How are they doing this?

What is enabling science to open this Pandora's box is the computer. The amount of raw data that is being produced by mapping and sequencing three billion pairs of human DNA will be astronomical. The only way this information could possibly be categorized, stored and used is through the use of computers. Not only have computers made this project technically feasible, they have also procured funding for the project. The U.S. Department of Energy, a major financial contributor, agreed to fund part of the effort since it would be a way to encourage the growth and development of super computers (Davis 21).

The human genome project has enabled many new computer innovations. The DOE's investment to support the development of computer technology has not been wasted. The genome project is comprised almost solely of biologists and not computer engineers. As a result, most of the new technology is not necessarily new but rather up-dated, customized and pushed a little farther. There are three major ways in which computers play a part in the genome project. The first is the use of a parallel processing computer. The other two consist of a super-chip and a pattern-recognition program that was borrowed from the Pentagon (Davis 215).

The main computing power for the U.S. program is the Connection Machine (CM) that is built by Thinking Machines, a company out of Massachusetts (Davis 201). The CM is a parallel processing computer and works differently than most computers. Rather than keeping memory and the processing unit on separate chips, forcing the computer to waste time by getting the memory and then operating on it, the CM does this in all one step. There is no wasted time in retrieving stored material. The benefit of this machine is realized when one considers how long it would take to get a chemical strand that is seven million segments long into the CPU. The parallel processing machine is ideally suited for such a task.

The connection machine uses hundreds of these combined processors, all working at once, to scan entire fields of information at once. This is an important feature of the technology since regular computers look at an image one dot at a time. By looking at an entire field of information at once, the M is 1,000 times faster at comparing data than the most powerful conventional mainframe computers (Davis 201).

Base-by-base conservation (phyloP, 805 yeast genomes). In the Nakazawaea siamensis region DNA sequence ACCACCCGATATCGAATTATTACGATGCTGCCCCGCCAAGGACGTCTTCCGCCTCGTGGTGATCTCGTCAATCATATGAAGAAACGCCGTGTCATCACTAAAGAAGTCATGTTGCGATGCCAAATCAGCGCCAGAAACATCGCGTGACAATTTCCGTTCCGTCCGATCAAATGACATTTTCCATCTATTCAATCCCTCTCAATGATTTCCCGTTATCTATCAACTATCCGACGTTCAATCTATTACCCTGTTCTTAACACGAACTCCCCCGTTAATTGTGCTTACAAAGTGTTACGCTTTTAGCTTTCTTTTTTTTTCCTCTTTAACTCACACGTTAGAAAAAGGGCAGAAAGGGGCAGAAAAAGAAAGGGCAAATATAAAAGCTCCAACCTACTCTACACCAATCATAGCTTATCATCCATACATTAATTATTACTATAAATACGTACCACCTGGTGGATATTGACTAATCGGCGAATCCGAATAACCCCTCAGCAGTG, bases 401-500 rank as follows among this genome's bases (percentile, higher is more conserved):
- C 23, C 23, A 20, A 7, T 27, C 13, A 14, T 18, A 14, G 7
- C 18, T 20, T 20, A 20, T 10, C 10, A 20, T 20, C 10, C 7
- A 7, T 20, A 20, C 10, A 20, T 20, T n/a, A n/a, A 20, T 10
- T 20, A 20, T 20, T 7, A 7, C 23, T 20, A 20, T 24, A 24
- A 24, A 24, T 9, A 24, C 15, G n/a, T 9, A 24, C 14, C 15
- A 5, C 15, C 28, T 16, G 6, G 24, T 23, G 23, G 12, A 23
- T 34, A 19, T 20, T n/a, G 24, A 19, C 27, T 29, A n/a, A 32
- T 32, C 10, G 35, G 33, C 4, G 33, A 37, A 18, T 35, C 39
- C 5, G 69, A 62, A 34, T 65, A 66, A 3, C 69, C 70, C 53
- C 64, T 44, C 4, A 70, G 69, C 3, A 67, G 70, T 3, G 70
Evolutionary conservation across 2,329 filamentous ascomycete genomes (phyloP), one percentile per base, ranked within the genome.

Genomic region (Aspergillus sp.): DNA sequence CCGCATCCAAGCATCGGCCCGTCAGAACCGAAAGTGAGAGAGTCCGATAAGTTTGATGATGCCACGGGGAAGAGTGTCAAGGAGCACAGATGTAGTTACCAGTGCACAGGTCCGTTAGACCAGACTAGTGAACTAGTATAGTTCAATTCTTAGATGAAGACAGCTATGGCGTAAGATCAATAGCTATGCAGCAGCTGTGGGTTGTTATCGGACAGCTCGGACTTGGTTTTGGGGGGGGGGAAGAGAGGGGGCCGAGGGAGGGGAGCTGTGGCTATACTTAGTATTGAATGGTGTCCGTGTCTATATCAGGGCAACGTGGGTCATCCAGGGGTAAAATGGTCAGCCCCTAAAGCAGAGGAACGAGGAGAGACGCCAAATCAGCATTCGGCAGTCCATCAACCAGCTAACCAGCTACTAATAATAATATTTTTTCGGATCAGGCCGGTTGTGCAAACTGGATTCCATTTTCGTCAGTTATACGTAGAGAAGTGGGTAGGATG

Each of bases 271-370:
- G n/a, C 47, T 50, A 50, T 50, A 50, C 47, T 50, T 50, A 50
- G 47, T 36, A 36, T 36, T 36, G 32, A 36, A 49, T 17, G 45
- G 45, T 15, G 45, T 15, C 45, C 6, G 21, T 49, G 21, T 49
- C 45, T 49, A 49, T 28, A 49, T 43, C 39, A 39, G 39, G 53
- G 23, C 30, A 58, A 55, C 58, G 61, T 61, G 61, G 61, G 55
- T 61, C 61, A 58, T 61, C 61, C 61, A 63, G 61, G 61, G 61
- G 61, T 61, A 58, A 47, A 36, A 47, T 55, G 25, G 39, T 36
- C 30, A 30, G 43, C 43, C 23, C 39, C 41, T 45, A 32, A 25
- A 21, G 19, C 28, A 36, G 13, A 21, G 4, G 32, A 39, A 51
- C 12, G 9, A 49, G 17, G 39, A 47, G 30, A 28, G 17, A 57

Another important aid to the project is the super-chip invented by Applied Biosystems, Inc. When analyzing a genome, long stretches of DNA have to be deciphered, existing patterns have to be determined and then that pattern has to be translated into individual genes. The chip is capable of scanning up to ten million DNA characters per second. The chip was tested against a Vax mini-computer and a Cray-2 supercomputer. The three systems were to analyze a 10,000 base gene and compare it with the 30 million base pairs in Genbank, the primary library for all of the project's results. The chip took ten minutes, the Vax took ten days and the supercomputer took two days.

The chip was originally developed for the Department of Defense inorder to scan through the large numbers of cables and reports that Pentagon receives each day. It recognizes specific patterns of information within these documents with extreme precision.

The Applied Biosystems' chip works with a new type of pattern recognition software. This software is not hindered by complex requests, unlike most other types of software. Generally complex questions mean that the search will take longer since the computer has to meet all of the criteria set forth by the question. The new software does not follow the question in steps, rather it looks for patterns that are inherent in the question and finds its duplicate in the database. The more complex the pattern of the question the easier it is for the software to find the correct DNA sequence (Davis 218).

Christopher Myles